Roger M Barnsby

age ~80

from Cape May, NJ

Also known as:
  • Roger Barnsby
  • Rober Barnsby
  • Roger Y
  • Roger Barnsey
Phone and address:
915 Queen St, Town Bank, NJ 08204
6098983971

Roger Barnsby Phones & Addresses

  • 915 Queen St, Cape May, NJ 08204 • 6098983971 • 6098984431
  • Manchester, CT
  • Fort Belvoir, VA
  • 915 Queen St, Cape May, NJ 08204 • 6094106702

Work

  • Position:
    Production Occupations

Education

  • Degree:
    Associate degree or higher

Us Patents

  • Bifurcated Oil Scavenge System For A Gas Turbine Engine

    view source
  • US Patent:
    6996968, Feb 14, 2006
  • Filed:
    Dec 17, 2003
  • Appl. No.:
    10/738354
  • Inventors:
    Robert E. Peters - Portland CT, US
    Dwayne Messerschmidt - Columbia CT, US
    J. Axel Glahn - Manchester CT, US
    Kenneth L. Allard - Wilbraham MA, US
    Hsianmin F. Jen - Woodbridge CT, US
    Larry W. Spires - Unionville CT, US
    Roger M. Barnsby - Manchester CT, US
  • Assignee:
    United Technologies Corporation - Hartford CT
  • International Classification:
    F02C 7/06
  • US Classification:
    60 3908
  • Abstract:
    An oil scavenge system includes a tangential scavenge scoop and a settling area adjacent thereto which separately communicate with a duct which feeds oil into an oil flow path and back to an oil sump. A shield is mounted over the settling area to at least partially shield the collecting liquid oil from interfacial shear. A multiple of apertures are located through the shield to permit oil flow through the shield and into the duct. The scavenge scoop forms a partition which separates the duct into a first portion and a second portion. The first portion processes upstream air/oil mixture that is captured by the tangential scoop while the second portion receives the oil collected in the settling area.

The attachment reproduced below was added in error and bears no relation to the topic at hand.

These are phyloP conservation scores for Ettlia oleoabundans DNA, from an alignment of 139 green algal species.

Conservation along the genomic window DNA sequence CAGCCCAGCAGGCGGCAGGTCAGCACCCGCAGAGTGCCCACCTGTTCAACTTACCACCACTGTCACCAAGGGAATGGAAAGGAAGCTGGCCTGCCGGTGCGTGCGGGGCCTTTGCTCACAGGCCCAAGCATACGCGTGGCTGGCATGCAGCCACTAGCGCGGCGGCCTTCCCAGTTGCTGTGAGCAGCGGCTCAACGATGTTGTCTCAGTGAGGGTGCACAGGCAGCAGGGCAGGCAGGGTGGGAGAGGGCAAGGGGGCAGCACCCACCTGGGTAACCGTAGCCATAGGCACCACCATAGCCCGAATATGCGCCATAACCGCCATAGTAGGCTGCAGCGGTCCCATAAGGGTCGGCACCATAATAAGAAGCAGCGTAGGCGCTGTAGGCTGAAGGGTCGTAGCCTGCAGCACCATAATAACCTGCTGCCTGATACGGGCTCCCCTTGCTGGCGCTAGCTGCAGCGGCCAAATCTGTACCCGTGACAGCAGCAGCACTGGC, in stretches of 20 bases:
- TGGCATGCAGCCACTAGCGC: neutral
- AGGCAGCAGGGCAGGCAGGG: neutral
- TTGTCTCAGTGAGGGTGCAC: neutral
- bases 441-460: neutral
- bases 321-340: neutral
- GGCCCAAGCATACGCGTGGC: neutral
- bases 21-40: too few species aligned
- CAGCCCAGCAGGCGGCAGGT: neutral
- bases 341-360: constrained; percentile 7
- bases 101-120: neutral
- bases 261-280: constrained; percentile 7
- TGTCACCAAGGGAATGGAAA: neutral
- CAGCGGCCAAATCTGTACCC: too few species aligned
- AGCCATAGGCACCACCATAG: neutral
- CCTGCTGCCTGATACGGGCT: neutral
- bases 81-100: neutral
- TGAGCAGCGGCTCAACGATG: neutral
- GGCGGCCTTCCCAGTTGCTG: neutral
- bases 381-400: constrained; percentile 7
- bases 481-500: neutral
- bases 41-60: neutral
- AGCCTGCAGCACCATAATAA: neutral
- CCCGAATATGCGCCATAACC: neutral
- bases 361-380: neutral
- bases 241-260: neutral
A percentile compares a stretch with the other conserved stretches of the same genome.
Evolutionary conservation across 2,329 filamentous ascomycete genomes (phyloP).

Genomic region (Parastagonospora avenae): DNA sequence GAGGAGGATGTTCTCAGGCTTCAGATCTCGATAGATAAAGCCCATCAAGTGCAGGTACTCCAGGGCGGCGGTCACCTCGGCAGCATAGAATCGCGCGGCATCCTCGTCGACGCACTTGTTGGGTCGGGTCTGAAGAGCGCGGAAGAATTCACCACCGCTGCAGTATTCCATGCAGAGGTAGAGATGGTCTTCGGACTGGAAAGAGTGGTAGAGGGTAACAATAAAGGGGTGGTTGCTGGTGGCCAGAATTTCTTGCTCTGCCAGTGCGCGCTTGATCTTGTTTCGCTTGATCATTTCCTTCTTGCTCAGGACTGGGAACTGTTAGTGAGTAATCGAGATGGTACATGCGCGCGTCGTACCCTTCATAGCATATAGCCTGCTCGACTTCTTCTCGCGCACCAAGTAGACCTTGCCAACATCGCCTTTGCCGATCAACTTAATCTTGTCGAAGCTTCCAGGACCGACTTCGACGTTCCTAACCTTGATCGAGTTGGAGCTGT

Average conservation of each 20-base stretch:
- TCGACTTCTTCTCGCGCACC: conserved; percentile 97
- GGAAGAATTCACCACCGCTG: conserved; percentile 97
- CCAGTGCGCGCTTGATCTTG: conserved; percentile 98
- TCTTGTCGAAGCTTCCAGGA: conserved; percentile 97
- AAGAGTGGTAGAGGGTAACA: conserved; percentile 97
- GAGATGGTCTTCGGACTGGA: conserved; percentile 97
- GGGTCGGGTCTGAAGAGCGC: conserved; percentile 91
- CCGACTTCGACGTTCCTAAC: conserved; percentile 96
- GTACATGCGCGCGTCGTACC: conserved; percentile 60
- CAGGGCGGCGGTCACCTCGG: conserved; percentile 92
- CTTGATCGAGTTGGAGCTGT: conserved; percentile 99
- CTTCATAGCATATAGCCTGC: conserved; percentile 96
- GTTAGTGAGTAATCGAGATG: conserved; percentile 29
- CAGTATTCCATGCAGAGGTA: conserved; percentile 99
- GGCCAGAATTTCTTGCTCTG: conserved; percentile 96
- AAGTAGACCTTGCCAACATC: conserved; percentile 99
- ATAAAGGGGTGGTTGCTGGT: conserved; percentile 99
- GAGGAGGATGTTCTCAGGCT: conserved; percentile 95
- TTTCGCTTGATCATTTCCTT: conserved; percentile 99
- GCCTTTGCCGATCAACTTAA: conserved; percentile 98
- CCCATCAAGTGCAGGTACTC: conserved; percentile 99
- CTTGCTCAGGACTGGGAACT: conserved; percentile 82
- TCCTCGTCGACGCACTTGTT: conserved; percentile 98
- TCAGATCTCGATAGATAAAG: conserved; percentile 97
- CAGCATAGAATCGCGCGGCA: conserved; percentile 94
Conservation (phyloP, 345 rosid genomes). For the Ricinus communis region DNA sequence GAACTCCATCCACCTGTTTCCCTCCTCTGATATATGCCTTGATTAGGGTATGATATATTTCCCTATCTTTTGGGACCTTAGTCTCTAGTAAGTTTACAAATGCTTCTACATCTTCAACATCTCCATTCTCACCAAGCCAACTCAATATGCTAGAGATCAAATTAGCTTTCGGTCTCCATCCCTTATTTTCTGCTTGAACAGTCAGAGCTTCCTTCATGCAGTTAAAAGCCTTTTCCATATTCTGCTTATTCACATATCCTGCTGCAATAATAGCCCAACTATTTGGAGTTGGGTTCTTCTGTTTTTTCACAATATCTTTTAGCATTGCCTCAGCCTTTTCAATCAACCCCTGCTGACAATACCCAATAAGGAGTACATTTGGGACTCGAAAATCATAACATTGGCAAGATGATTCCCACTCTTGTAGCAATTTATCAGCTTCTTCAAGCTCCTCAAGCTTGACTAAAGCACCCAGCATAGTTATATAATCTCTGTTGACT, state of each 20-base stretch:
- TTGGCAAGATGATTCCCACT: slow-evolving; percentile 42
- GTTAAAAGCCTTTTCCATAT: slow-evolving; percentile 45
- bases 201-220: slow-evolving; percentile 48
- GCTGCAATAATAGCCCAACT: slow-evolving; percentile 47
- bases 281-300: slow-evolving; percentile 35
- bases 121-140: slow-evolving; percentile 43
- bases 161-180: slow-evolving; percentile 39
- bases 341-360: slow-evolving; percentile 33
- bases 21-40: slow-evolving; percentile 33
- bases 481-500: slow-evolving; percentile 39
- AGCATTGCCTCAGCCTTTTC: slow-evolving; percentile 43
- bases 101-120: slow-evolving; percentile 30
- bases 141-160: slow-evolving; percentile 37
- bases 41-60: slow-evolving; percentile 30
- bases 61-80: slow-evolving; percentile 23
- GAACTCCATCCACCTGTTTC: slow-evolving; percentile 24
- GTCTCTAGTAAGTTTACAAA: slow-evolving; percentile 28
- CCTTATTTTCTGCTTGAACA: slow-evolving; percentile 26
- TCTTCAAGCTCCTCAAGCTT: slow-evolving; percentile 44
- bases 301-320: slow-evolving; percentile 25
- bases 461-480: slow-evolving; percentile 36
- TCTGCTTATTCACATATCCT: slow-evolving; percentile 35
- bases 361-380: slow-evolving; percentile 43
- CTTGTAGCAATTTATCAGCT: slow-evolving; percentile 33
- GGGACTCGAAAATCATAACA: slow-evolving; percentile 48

• Method Of Scavenging Oil Within A Gas Turbine Engine

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  • US Patent:
    7373780, May 20, 2008
  • Filed:
    Oct 25, 2005
  • Appl. No.:
    11/257689
  • Inventors:
    Robert E. Peters - Portland CT, US
    Dwayne Messerschmidt - Columbia CT, US
    J. Axel Glahn - Manchester CT, US
    Kenneth L. Allard - Wilbraham MA, US
    Hsianmin F. Jen - Woodbridge CT, US
    Larry W. Spires - Unionville CT, US
    Roger M. Barnsby - Manchester CT, US
  • Assignee:
    United Technologies Corporation - Hartford CT
  • International Classification:
    F02C 7/00
  • US Classification:
    60772, 60 3908, 184 611
  • Abstract:
    An oil scavenge system includes a tangential scavenge scoop and a settling area adjacent thereto which separately communicate with a duct which feeds oil into an oil flow path and back to an oil sump. A shield is mounted over the settling area to at least partially shield the collecting liquid oil from interfacial shear. A multiple of apertures are located through the shield to permit oil flow through the shield and into the duct. The scavenge scoop forms a partition which separates the duct into a first portion and a second portion. The first portion processes upstream air/oil mixture that is captured by the tangential scoop while the second portion receives the oil collected in the settling area.
  • Bifurcated Oil Scavenging Bearing Compartment Within A Gas Turbine Engine

    view source
  • US Patent:
    7430850, Oct 7, 2008
  • Filed:
    Oct 25, 2005
  • Appl. No.:
    11/257940
  • Inventors:
    Robert E. Peters - Portland CT, US
    Dwayne Messerschmidt - Columbia CT, US
    J. Axel Glahn - Manchester CT, US
    Kenneth L. Allard - Wilbraham MA, US
    Larry W. Spires - Unionville CT, US
    Roger M. Barnsby - Manchester CT, US
  • Assignee:
    United Technologies Corporation - Hartford CT
  • International Classification:
    F02C 7/06
  • US Classification:
    60 3908, 184 611
  • Abstract:
    An oil scavenge system includes a tangential scavenge scoop and a settling area adjacent thereto which separately communicate with a duct which feeds oil into an oil flow path and back to an oil sump. A shield is mounted over the settling area to at least partially shield the collecting liquid oil from interfacial shear. A multiple of apertures are located through the shield to permit oil flow through the shield and into the duct. The scavenge scoop forms a partition which separates the duct into a first portion and a second portion. The first portion processes upstream air/oil mixture that is captured by the tangential scoop while the second portion receives the oil collected in the settling area.